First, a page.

the season were exchanged, and the charitable donations were placed in a bag, which was emptied into a sleigh that followed the serenaders. In begging for the poor, request was always made for a chine of pork with the tail attached, called l'échignée, or la chigné. In high good humor, heralded by barking dogs and shouting children, the whole party started for the next house.
Tradition constitutes the archives of a people, the treasures of their faiths and beliefs, the landmarks of their past history. The people's superstitions are, in truth, the people's poetry — crude, grotesque, but surely most pathetic efforts to find shape and substance for images cast by their own innate emotions, fears, and aspirations. These blind searchings after truths that lie beyond the confines of the senses, and outside the domain of logic, possess a deep significance from a human as well as from a literary point of view. These strivings are themselves phenomena to be taken into account before we can solve the problem of life.
|THE WANDERING JEW AT THE SALPÊTRIÈRE.|
By M. HENRI COUPIN.
THERE is always something of truth in even the most confused legends. Such is the case, for example, with the widespread legend of the Wandering Jew, which seems at first sight to have been wholly invented, but which can in reality be explained by examples originating in neuropathy. A very curious essay on this subject has been recently published by Dr. Henry Meige, from which we cite a few of the facts.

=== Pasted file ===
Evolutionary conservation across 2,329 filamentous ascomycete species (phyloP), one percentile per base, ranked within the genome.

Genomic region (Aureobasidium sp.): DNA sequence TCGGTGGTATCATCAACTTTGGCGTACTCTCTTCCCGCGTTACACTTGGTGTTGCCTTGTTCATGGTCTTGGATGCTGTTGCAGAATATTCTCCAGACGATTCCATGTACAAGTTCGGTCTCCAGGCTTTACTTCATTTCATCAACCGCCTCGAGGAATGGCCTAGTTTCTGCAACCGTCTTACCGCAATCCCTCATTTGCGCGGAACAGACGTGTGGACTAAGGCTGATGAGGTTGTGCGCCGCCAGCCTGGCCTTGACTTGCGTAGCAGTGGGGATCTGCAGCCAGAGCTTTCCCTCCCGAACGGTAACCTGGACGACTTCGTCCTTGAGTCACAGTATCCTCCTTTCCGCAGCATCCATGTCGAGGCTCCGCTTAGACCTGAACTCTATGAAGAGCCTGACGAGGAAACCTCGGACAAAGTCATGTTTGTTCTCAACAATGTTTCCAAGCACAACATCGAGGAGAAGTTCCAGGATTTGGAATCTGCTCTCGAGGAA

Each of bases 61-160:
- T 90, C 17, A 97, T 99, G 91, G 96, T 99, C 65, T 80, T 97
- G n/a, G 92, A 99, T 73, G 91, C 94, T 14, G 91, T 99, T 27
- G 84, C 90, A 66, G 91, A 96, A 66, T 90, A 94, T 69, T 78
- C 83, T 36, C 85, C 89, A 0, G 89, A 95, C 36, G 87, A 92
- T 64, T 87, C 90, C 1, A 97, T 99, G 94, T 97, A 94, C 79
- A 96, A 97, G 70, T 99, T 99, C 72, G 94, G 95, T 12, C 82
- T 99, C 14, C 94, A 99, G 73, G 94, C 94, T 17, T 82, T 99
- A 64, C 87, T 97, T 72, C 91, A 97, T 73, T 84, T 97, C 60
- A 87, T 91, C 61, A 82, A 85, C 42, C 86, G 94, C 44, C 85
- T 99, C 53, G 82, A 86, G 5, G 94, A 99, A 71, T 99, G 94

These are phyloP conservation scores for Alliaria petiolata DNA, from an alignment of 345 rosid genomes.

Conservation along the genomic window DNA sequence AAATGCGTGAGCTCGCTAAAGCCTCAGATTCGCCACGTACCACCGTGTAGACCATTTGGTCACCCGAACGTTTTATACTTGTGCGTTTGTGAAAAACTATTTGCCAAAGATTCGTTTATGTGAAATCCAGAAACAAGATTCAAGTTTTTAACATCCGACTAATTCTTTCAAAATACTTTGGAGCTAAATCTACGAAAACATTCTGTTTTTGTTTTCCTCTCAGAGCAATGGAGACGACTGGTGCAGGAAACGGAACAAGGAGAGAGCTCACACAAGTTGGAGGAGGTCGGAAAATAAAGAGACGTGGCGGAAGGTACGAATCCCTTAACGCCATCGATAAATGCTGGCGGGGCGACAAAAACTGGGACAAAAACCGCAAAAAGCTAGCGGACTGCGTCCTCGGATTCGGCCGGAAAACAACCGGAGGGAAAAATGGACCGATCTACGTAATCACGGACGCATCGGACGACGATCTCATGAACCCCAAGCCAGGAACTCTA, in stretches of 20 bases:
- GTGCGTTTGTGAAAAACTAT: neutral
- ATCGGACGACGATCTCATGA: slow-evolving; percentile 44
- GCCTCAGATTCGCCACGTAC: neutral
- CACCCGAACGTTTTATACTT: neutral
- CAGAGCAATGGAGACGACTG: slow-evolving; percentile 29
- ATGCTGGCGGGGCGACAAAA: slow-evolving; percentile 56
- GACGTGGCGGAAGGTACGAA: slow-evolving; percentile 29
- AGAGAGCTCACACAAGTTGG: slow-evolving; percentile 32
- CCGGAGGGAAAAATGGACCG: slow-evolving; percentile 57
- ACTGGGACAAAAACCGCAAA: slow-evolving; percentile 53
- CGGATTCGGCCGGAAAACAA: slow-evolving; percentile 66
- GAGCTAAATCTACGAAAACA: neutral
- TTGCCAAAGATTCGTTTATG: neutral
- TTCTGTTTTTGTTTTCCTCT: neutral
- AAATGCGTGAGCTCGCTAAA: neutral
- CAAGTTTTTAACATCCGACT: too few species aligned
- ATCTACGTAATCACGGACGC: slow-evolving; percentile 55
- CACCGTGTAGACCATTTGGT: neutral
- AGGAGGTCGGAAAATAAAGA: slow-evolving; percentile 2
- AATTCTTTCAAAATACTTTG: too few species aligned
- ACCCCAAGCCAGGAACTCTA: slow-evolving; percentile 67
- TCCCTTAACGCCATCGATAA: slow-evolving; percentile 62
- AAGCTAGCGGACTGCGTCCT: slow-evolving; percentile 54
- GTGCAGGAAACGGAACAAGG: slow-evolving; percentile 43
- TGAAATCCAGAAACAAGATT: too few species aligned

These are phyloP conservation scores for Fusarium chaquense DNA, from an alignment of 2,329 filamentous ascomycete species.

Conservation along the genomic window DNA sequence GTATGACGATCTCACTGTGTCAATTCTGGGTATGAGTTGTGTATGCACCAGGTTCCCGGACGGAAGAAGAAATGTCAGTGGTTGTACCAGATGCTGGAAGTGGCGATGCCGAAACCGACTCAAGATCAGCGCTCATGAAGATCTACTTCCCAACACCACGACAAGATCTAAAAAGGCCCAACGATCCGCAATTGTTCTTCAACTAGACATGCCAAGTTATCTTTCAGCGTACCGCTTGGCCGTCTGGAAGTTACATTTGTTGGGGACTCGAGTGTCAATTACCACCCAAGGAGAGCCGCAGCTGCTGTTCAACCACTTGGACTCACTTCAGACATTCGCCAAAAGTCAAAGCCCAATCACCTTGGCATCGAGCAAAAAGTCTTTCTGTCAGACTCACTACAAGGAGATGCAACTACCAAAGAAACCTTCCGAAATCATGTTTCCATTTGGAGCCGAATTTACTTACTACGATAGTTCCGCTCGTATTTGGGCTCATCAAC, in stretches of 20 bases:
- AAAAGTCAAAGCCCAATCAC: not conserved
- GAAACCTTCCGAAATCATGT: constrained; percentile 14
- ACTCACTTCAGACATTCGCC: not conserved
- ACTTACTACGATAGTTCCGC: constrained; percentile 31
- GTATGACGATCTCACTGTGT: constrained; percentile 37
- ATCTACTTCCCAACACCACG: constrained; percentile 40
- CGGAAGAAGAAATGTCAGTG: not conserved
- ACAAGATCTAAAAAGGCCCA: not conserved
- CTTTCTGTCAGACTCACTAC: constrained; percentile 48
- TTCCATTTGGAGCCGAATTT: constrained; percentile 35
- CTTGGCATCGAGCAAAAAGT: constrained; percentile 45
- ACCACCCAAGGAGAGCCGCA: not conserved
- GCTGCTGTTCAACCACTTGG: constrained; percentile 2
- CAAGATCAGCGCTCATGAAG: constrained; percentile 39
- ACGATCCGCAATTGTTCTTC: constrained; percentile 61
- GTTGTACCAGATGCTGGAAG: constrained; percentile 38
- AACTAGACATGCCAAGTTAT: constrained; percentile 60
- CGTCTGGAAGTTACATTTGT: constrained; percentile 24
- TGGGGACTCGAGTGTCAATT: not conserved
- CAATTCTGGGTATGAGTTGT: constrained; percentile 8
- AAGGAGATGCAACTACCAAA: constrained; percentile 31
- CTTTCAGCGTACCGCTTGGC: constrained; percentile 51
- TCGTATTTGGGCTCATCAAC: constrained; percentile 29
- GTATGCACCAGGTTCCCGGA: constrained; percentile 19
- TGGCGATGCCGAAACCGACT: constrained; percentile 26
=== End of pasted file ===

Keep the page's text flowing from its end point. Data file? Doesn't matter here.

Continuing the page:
The beginning of the story of the eternal traveler Cartophilus, Ahasuerus (Fig. 1), or Isaac Laquedem — according to the country in which it is told is familiar. By the account of Matthew Paris, Cartophilus was the bearer of Pontius Pilate's pretorium. When Jesus Christ was passing through the gate, he struck him with his hand, and said: "Go on, Jesus, go faster; what are you stopping for?" Jesus, turning to him, replied, "I am going, but you shall tarry till I come again, and shall be always wandering." According to another version, Ahasuerus is a large man, with flowing hair, a Jew in nationality, a shoemaker by trade, "who was present at the death of Jesus Christ, and has continued in life ever since." Historians agree, whichever version is taken, in representing the Wandering Jew as marching hither and thither, visiting cities hastily, appearing now in Hamburg, now in Moscow, now in Paris, etc., but always with the same aspect. Painters are no less agreed in representing the portraits after a single model; whether executed at Bautzen or at Epinal, in 1600 (Fig. 2)